So getting an interface will help with vocals, and will let me use VST's, but will be useless for using the RP with. Is that right?

https://www.youtube.com/watch?v=YmcHJq5hqHA

Ola seems to be running the HD300 into an Apogee One. Isn't that a USB interface? His sounds seem to be quite clear feeling a bit confused now.
#7
Quote by GS LEAD 5
Ola seems to be running the HD300 into an Apogee One. Isn't that a USB interface? His sounds seem to be quite clear feeling a bit confused now.
Just because you run the analog into an interface instead of using the built in interface doesn't mean it will sound bad or that you will hear the difference.

It's just that in theory using the USB on the RP500 should be better because it eliminates additional digital to audio transforms. The difference may be insignificant. And it is possible that the theory doesn't hold true if some unknown implementation specifics cause an unpredicted issue.

Bottom line.... using the RP500 USB should be the approach that delivers the best results.
#8
Quote by GS LEAD 5
No point using the bypass, its not a hard bypass, it'll still go through the DSP, just without any effects on it, the ADA conversion you mentioned will still happen.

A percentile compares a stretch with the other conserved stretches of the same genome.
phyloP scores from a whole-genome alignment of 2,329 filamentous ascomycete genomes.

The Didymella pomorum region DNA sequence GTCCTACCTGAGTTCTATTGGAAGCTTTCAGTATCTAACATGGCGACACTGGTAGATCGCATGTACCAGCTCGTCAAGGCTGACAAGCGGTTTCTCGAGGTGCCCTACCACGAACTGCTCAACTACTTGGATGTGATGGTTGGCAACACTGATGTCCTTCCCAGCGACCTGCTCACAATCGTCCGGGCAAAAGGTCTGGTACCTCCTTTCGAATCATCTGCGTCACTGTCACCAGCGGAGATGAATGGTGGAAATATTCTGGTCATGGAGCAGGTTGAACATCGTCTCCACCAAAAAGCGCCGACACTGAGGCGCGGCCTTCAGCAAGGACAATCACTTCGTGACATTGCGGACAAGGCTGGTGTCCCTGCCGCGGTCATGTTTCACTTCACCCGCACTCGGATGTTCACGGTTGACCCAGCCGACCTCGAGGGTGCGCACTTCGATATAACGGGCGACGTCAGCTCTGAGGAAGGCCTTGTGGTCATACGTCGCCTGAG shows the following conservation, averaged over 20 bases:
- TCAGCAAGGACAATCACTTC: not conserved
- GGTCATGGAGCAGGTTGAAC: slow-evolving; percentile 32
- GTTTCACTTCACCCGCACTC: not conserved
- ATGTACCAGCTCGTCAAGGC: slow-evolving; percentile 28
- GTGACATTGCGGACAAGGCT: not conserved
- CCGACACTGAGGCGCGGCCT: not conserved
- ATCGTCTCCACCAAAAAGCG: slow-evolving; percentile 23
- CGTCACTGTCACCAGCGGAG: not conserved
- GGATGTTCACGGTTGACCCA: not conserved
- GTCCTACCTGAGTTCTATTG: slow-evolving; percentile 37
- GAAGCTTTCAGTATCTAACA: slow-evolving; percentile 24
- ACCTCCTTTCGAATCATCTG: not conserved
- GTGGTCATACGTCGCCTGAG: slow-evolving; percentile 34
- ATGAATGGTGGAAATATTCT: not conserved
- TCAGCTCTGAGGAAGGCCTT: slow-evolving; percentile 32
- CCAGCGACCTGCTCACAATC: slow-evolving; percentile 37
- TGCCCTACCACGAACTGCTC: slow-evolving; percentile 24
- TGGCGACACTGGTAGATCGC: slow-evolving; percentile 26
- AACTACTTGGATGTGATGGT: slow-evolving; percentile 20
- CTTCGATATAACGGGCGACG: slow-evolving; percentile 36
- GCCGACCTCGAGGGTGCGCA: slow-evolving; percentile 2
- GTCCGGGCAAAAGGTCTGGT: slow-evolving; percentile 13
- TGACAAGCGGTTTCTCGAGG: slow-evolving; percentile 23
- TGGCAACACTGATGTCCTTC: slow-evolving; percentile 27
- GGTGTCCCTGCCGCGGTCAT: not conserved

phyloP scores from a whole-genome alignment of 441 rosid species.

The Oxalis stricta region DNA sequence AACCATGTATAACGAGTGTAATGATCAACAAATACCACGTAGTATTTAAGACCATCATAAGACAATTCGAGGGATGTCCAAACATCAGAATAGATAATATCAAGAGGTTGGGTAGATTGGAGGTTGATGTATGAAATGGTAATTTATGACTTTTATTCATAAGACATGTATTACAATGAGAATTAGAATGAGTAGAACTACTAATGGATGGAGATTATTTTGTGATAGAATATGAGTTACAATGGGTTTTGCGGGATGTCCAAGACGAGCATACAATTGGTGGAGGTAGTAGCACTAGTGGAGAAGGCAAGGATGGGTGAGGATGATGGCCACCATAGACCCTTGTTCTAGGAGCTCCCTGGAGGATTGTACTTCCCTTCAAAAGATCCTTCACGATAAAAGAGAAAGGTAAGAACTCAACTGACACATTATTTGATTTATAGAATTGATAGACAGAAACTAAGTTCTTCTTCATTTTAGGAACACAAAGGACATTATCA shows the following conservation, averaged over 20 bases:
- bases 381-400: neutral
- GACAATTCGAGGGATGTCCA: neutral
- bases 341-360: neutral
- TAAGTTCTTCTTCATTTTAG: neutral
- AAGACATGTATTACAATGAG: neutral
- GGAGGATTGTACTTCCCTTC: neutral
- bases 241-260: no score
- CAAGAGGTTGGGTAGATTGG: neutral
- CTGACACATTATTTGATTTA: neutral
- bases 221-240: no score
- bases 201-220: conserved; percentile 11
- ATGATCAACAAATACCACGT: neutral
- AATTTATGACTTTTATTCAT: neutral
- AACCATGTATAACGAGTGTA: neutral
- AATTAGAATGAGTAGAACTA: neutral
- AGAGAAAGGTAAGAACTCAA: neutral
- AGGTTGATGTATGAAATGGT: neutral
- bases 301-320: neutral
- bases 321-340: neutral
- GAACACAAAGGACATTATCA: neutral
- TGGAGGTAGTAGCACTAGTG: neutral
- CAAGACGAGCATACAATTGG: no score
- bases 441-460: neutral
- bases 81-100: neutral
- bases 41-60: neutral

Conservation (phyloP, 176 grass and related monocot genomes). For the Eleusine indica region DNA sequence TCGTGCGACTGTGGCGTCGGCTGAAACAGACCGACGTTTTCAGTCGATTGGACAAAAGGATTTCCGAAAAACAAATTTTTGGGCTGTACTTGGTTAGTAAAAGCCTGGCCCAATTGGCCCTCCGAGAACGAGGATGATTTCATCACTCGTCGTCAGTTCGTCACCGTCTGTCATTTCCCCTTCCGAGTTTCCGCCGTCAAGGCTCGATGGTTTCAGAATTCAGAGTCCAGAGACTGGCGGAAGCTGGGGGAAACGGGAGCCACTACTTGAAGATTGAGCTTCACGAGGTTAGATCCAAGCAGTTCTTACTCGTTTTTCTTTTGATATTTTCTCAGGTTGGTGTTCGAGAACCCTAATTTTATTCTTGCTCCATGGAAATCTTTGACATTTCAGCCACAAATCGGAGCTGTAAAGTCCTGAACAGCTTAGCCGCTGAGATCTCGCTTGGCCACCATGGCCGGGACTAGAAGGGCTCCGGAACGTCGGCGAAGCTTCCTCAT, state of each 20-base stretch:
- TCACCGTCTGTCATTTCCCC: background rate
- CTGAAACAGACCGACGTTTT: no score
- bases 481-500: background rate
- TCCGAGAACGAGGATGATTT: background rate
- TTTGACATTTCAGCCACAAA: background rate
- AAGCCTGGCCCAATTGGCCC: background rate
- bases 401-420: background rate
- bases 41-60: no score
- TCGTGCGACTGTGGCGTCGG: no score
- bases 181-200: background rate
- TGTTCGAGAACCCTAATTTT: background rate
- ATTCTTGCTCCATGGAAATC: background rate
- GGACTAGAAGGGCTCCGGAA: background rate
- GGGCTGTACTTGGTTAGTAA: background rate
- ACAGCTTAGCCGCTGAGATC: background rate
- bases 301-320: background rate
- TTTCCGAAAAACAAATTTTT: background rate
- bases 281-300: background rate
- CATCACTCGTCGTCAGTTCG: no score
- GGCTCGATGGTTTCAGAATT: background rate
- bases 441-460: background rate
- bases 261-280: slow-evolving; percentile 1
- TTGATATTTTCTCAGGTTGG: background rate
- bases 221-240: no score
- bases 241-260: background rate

That's not what I meant.

If you plug your guitar into the RP500, the signal will be converted from analog to digital, processed by whatever fx you're applying to it, then converted to analog back again to be sent through the analog outputs.

You could though connect the RP500 to the computer via USB to get the sound to your computer before it gets converted back to analog.

To use amp sims and such though you would want the most clean and dry signal possible getting into your computer, so removing every possible effect on the RP500 would be advisable not to have the sound pass through an amp and then another amp (both simulated but still).

If you used another audio interface after the RP500 you would have your audio converted from analog to digital to be processed from the RP500, then to analog again to be sent out from the analog outs, and then to digital again from the second interface to be sent to the computer.

Avoiding the second interface effectively means avoiding your signal getting converted to analog and than back to digital after the first conversion, which would be pointless.

Also since at both digitech and focusrite they probably don't use rubidium clocks and jitter reduction systems to die for, your converters wouldn't be clocked to each other, hence you would loose quality.